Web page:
As part of my process to become an ordained minister in the ELCA, in 2016 I was required to write an essay focusing on my hopes and dreams for the church, where I see God at work in the world, and what I believe about our incredible God. Over the next few weeks I’ll be sharing excerpts of this essay, as our Learning Lutheran educational series continues and we as a congregation dive into our faith, I invite you to dive into my faith with me.
- What key theological insights have been influential in your development as a missional leader in the Church as it participates in God’s mission in world? Include distinctive biblical and Lutheran theological building blocks which you have used to construct a theology of mission that informs your current understanding.
I never thought I was worthy of love. School bullying and difficult family dynamics left me as a young person desperate for love and at the same time unable to accept it. This personal identity of “not good enough” was turned upside down in my faith. Because for the first time, I realized that I was truly and without my doing, loved and saved from the broken pieces of myself. “Without our merit – since, after all, we cannot merit anything – [God] wants to give us forgiveness of sins, righteousness, and eternal life for the sake of Christ. For God is He who dispenses His gifts freely to all.”[i]
This theological insight has been a gift so powerful and so disrupting to my life, that I didn’t want it. I had grown accustomed to my self-loathing, and the love and grace I had been given was too much. Luther said that it is “the greatness of the gift [that] is responsible for our not accepting it.”[ii] But it is exactly in this greatness, in this disruptive and sometimes unwelcome faith, love, and forgiveness that God gives to us which makes it such a powerful proclamation.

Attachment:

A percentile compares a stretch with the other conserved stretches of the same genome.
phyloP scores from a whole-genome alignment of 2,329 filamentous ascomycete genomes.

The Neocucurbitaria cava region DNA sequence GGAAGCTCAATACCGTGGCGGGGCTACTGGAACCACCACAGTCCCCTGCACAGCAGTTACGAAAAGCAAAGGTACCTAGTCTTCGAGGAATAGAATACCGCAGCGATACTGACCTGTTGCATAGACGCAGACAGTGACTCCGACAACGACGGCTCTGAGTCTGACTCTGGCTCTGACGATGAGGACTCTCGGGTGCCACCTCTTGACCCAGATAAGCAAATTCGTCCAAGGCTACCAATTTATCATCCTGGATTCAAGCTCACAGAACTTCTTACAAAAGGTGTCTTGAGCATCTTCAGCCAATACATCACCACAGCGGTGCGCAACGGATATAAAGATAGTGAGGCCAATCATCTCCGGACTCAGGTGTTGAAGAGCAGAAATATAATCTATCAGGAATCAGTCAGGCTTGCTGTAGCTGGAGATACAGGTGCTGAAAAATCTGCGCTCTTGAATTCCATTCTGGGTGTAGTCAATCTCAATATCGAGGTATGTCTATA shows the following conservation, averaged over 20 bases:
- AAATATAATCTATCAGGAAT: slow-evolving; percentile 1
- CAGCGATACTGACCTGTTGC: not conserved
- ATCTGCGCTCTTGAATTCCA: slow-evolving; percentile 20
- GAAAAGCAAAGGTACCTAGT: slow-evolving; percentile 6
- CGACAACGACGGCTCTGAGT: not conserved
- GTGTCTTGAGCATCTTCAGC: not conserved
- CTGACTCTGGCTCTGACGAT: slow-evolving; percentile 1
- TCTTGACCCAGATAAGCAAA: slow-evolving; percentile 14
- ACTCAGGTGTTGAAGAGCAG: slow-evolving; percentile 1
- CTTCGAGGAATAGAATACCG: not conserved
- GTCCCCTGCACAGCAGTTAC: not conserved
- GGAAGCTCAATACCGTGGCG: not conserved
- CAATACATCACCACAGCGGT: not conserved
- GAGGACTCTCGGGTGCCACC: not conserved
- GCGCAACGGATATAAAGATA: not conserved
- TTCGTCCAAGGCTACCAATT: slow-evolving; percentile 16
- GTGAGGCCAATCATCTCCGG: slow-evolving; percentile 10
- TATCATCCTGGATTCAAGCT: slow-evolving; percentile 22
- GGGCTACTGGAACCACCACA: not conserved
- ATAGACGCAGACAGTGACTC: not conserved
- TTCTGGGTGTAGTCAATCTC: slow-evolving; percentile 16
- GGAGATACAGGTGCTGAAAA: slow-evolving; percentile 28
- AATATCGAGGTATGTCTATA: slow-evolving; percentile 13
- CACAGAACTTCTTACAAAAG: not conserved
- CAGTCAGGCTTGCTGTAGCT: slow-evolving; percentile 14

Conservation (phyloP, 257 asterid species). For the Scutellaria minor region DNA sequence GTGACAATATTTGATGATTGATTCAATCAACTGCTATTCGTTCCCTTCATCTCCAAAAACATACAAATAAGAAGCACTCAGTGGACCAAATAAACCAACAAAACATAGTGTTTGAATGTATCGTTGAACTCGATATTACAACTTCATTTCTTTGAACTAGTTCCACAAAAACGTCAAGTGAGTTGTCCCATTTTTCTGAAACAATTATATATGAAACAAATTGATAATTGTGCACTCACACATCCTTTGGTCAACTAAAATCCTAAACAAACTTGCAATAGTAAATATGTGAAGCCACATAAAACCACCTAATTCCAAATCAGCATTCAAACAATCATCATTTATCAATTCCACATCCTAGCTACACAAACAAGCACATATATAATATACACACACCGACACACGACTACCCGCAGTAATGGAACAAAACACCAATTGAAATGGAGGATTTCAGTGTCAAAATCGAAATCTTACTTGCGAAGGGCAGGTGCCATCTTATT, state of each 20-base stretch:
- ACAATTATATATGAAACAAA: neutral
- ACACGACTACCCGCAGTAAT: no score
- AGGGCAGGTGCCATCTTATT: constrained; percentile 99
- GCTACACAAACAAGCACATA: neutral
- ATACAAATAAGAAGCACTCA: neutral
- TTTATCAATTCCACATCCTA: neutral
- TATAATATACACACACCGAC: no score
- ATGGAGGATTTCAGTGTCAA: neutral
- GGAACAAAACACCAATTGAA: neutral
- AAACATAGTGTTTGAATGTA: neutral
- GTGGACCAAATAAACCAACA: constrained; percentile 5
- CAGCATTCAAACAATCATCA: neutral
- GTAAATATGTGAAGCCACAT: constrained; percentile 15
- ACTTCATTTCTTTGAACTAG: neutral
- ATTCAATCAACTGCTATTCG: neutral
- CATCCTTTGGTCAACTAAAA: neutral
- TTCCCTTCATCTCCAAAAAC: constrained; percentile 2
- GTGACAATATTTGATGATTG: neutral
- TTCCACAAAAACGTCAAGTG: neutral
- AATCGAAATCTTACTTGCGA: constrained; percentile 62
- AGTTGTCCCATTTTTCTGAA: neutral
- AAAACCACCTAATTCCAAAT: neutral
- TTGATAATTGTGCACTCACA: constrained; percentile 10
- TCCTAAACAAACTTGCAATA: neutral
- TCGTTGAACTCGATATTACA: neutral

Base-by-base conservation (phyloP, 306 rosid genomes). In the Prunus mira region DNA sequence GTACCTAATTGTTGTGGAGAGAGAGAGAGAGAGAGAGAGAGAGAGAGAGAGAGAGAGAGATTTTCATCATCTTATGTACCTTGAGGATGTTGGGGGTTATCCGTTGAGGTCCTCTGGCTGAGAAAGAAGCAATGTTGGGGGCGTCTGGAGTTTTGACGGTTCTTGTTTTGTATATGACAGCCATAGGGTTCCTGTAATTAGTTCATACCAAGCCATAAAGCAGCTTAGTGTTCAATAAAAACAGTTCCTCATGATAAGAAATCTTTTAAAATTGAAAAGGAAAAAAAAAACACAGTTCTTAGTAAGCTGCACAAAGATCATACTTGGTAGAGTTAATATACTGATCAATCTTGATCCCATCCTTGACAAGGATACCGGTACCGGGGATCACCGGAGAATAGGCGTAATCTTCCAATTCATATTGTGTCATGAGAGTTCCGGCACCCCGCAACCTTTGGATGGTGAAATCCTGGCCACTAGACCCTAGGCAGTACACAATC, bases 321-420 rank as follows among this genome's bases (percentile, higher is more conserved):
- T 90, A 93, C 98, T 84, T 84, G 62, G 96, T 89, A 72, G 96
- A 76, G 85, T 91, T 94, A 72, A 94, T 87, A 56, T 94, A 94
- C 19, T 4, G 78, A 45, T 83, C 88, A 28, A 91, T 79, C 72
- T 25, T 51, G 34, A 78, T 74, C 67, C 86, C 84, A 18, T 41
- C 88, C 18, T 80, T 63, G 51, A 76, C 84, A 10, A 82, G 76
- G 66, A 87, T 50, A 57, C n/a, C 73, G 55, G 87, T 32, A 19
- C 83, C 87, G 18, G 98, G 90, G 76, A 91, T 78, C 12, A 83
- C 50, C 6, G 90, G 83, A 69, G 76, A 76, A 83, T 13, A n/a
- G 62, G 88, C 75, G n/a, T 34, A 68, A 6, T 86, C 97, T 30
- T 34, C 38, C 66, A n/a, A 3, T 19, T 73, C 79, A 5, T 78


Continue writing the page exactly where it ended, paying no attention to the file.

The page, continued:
This is the essence of God’s work in the world, of God’s dream for the world. God is giving us this amazing, powerful gift, a gift that changes us forever. As Christ went to the cross, carrying all of our sin, all of our brokenness[iii] we too die with Christ through our baptisms and are made new.[iv] We are made in to this new creation that we don’t fully understand.
As we are called to faith by the Holy Spirit[v], as we are called to the church, we are changed by the Gospel. We are changed by hearing those words “Christ’s body for you.” These words lifted me up from the darkness of my broken self, and they told me of God’s incredible love for me, and for this world. This unmerited, unwanted, amazing gift is so disrupting and so life-changing that it’s something I am called to share. And to share not only with words, but with love for my neighbor.
My theology tells me that God is love, and it is through knowing love that we find God.[vi] It is through sharing God’s love, mercy, and amazing grace that we are able to proclaim the true Gospel. God breaks through our world, sometimes by tearing it open[vii], sometimes by experiencing God’s love through our neighbor, and sometimes by the mystery of the Holy Spirit working through those around us. It’s through the hearing of the promises God has made to us, through experiencing God’s love, that God’s dream, God’s hope for reconciliation, can become reality in our lives and in our world.
[i] (Luther, M. (1958). Luther’s Works (Vol. 26). (J. Pelikan, Ed.) St Louis, MO: Concordia.) Pg 127
[ii] (Luther, M. (1958). Luther’s Works (Vol. 26). (J. Pelikan, Ed.) St Louis, MO: Concordia.) Pg 213
[iii] 2 Corinthians 5:21
[iv] Romans 6:8
[v] (Kolb, R., & Wengart, T. J. (2000). The Book of Concord. Minneapolis: Augsburg Fortress.) Small Catechism
[vi] 1 John 4:8
[vii] Mark 1:10